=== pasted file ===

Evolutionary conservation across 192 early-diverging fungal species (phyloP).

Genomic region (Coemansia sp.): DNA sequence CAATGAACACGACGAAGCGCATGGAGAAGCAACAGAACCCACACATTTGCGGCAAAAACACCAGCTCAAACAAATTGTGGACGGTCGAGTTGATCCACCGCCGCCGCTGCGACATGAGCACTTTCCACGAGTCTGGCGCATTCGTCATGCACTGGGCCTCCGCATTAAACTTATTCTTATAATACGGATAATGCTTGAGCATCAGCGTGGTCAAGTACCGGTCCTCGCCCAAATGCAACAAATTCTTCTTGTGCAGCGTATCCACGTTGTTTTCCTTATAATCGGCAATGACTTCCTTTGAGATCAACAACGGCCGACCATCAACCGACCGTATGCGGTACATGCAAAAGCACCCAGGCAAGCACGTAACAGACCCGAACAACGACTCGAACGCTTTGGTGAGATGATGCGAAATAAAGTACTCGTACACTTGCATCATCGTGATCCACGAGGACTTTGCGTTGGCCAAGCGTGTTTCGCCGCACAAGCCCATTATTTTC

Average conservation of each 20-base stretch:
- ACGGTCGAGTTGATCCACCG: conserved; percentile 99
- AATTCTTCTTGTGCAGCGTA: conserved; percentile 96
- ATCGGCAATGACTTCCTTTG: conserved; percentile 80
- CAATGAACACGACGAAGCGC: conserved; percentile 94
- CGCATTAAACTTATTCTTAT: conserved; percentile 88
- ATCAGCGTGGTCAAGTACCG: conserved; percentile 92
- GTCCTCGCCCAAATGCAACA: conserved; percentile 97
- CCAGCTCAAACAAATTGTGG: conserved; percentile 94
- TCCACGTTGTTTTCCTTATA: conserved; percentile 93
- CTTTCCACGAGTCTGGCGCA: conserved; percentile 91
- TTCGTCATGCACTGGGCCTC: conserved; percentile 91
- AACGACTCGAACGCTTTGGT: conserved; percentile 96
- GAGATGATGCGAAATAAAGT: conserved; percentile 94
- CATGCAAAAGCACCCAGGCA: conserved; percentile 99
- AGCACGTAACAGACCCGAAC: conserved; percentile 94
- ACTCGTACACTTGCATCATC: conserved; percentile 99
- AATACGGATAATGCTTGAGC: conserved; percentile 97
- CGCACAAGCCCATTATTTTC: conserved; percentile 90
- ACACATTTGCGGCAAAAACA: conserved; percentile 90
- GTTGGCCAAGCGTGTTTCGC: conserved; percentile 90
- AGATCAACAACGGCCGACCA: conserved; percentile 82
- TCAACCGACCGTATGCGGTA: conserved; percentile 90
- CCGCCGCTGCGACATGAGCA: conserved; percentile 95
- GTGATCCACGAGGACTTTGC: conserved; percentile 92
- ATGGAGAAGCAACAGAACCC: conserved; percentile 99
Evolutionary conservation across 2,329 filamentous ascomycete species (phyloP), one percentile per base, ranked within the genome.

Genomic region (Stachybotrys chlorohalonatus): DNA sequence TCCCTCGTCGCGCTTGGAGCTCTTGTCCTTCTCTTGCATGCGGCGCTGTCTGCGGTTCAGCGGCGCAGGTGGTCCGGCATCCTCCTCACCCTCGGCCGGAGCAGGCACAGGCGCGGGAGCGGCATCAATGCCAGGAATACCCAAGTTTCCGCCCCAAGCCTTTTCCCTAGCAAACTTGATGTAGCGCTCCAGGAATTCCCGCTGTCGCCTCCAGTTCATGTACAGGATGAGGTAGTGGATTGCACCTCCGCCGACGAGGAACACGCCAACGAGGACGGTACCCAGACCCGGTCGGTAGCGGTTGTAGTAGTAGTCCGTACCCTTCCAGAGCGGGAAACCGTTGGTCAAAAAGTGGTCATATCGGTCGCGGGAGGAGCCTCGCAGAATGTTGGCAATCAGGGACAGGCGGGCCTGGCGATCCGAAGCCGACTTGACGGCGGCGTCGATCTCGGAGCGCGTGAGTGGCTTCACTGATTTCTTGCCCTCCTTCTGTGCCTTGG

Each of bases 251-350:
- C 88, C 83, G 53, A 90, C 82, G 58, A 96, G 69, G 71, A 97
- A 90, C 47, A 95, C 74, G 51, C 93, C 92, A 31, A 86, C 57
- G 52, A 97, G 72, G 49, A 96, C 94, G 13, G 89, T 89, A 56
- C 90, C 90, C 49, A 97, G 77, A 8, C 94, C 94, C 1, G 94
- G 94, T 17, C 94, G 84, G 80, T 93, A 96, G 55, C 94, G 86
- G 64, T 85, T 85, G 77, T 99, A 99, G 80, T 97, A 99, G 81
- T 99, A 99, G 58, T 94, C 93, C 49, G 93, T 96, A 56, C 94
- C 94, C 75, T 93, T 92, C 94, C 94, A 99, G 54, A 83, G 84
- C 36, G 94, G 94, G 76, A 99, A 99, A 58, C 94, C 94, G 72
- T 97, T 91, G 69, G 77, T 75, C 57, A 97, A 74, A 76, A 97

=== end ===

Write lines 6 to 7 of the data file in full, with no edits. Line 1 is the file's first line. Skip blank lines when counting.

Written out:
- ATCGGCAATGACTTCCTTTG: conserved; percentile 80
- CAATGAACACGACGAAGCGC: conserved; percentile 94